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  • Writer's pictureRegan Byrd

On the Covington Catholic incident

***Written in response and gratitude towards Michael Harriot's article in The Root***

Thank you Michael, and an excellent take on this entire incident. The national dialogue has been exactly what I expected, but seeing the same patterns and justifications emerge is always so amusing, if not frightening and sad. Most white people, even progressives, seem to have a hard time naming the ideological underpinnings of a conversation or how that influences their framing. For example:

1. So many white folks commented something like "Where were the parents? Where were the chaperones? Etc etc. The very fact you are framing this as a young, white high school adolescent in need of some guardian intervention to "stop" this behavior is biased. Black young men and women rarely get framed as just adolescents, as children who are just making mistakes. We are always full fledged adults, whether at 7 or 17, and we are expected to be "held accountable" for our actions, even when our protests are about justice and dignity, instead of misogynistic posturing as the Covington "protest" was. Who gets to be defined as a "child", and who doesnt? Whose gets defined as "responsible" for the conduct of another?

2. How the Native American elder, his drumming, and the Black Hebrew group, were framed as aggressive, confrontational, etc, through an entirely biased lens, especially without asking these groups, who frequently interact with crowds and do protests, to define their methodology. Agitation, spiritual chanting, music, marching etc, are apart of many groups' theory of change or practice, and yet those practices have been wantonly defined as aggressive by white folks and mainstream media...why? No one even bothered to intially ask to add this layer to the debate. I will also take this moment to say I categorically reject some specific insults used in the exchange, but my analysis on that has more to do with toxic masculinity than race, so I will leave that separate for now.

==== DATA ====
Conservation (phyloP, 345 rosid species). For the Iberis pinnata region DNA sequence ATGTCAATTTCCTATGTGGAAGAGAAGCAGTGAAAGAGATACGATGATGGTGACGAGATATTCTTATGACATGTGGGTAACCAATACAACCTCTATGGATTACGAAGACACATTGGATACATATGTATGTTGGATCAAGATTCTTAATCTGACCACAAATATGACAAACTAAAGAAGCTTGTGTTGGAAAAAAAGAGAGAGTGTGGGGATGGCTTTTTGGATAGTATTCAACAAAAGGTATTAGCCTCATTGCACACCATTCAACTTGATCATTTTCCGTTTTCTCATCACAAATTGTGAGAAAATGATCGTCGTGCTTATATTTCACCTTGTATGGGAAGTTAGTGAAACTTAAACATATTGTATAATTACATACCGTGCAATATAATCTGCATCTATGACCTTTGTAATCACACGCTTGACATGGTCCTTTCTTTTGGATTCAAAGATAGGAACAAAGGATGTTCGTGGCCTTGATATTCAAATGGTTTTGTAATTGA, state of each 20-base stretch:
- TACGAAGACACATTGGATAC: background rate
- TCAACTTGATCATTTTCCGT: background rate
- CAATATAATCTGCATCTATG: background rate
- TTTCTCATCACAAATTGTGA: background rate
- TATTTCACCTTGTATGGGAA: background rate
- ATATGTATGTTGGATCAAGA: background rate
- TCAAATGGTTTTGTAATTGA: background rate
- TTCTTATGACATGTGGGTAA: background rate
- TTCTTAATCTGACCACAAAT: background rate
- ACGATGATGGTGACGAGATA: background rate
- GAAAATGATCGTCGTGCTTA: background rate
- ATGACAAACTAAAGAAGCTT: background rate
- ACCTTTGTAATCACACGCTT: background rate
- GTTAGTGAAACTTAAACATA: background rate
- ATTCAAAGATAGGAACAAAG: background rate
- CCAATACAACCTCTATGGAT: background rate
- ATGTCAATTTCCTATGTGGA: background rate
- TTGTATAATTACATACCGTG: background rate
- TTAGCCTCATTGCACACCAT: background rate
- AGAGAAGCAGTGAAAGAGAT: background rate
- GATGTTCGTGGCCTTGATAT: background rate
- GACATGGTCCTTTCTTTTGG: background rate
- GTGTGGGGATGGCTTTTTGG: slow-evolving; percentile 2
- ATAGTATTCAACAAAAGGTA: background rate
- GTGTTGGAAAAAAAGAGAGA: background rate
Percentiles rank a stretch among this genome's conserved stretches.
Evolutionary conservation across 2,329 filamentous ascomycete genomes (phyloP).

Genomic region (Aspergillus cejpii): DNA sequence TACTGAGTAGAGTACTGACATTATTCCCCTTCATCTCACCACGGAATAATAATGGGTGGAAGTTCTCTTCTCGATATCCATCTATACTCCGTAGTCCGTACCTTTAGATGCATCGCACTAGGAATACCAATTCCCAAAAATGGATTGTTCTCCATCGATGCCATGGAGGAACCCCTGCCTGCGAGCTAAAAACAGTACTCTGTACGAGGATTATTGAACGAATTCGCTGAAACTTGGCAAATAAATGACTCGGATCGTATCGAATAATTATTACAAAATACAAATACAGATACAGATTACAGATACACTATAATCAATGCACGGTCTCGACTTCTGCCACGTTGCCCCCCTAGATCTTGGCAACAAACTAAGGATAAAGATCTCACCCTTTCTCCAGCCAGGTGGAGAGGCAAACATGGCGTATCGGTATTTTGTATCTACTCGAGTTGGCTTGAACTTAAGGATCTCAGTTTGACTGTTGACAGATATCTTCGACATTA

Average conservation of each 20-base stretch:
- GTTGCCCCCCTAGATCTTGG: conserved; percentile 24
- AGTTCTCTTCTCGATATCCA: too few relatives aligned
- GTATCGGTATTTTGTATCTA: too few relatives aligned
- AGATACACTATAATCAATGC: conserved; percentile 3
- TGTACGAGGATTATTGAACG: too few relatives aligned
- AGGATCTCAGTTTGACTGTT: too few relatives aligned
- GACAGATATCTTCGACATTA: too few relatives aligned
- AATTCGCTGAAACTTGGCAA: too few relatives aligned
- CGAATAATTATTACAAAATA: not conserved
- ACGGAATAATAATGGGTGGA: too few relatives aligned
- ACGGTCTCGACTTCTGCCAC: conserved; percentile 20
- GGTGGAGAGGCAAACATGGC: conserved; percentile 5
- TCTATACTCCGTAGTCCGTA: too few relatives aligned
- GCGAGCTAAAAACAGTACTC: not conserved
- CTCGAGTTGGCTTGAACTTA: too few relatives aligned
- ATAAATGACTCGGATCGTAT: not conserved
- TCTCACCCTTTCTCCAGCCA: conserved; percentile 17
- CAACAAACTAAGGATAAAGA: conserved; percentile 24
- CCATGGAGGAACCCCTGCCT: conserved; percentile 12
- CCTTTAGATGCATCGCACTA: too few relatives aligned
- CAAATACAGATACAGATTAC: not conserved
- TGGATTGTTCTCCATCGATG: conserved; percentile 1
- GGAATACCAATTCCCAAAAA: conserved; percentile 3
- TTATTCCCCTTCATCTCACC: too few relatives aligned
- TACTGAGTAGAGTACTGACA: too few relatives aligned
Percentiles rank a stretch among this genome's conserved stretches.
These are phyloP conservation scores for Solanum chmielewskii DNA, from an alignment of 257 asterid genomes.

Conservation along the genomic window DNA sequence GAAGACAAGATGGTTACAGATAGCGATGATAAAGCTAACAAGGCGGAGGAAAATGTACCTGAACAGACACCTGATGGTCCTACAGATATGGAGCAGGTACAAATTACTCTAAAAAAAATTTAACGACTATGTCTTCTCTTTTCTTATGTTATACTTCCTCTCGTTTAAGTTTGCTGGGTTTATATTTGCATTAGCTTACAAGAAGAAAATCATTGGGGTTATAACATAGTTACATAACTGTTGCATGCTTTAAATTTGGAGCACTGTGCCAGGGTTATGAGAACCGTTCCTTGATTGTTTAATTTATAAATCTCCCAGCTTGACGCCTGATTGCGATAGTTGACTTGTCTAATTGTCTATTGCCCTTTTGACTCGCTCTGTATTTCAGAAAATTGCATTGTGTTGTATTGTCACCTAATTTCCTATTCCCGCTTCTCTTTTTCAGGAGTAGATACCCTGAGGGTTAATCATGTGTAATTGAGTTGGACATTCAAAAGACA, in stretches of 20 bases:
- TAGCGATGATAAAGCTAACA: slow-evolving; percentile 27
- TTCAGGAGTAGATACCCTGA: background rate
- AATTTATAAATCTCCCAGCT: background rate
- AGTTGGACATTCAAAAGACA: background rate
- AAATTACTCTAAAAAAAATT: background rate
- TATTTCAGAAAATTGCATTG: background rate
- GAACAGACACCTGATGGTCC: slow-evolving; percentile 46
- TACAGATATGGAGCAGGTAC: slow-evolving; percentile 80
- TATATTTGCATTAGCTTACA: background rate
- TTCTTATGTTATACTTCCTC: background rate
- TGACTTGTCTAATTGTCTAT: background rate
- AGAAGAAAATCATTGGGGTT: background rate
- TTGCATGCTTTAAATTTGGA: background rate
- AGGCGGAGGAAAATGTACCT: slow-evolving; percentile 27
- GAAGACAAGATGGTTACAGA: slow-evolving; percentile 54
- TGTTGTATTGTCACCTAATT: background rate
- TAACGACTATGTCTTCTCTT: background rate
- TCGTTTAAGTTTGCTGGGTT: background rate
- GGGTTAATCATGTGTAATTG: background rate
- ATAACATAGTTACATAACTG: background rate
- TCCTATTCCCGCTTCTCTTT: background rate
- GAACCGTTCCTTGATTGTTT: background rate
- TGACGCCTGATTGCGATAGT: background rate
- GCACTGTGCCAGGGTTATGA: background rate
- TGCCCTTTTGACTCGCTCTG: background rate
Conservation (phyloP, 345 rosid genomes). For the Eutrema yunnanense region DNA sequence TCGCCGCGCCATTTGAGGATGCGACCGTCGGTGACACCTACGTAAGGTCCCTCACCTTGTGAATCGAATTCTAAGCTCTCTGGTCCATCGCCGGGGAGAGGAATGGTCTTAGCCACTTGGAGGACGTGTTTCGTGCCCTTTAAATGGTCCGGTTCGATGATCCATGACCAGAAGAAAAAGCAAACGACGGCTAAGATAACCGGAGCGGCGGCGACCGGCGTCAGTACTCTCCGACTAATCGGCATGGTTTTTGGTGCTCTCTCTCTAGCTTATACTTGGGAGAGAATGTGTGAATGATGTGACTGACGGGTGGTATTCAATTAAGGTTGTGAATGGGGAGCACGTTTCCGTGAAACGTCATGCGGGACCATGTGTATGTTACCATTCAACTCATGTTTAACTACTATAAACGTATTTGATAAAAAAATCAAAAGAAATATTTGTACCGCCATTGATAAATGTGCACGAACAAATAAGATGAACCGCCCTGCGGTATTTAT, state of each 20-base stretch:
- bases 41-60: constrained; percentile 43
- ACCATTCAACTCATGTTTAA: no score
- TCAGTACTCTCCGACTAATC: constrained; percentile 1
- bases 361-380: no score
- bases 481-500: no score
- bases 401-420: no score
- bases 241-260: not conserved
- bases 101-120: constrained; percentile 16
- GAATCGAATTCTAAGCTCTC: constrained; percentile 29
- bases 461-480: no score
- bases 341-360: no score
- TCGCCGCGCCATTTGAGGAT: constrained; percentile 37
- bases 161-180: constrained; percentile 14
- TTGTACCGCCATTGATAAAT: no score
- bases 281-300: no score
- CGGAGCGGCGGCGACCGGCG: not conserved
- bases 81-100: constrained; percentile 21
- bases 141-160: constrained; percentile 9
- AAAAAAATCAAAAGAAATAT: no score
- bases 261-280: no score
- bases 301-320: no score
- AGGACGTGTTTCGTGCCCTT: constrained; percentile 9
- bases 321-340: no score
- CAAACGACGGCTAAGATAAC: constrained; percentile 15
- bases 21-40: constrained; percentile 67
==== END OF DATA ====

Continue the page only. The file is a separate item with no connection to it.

3. This whole disingenuous attempt at fact finding. "Let's wait to get all the facts", "Another video shows the full incident and we jumped the gun..." Ummmm, what counts as all the facts here? One video that shows a confrontation earlier in which supposedly the teens were approached first? Or is it the video showing the teens harassing other protestors as is linked in this article? Is it the fact the teens arrived in MAGA hats in the first place, which any marginalized person is well within their logic to view as inherently threatening? Is it the "build the wall" chant, that still had literally nothing to do with the incident other than being an intentional racist chant? Or is it the entire history of race and racism in this country, the power of these respective groups, and what they are actually protesting about (for someone rights, or to take those rights away)?

4. White folks often look at a racist incident and say, "What are the facts of this particular incident?" And that's it. End of discussion. Instead, try looking at the facts of the particular incident, AND the history, AND the power differentials, AND the baseline ideological assumptions at play. Maybe then, we can stop having the same predictable national "debates" that only serve to reinforce white supremacy.

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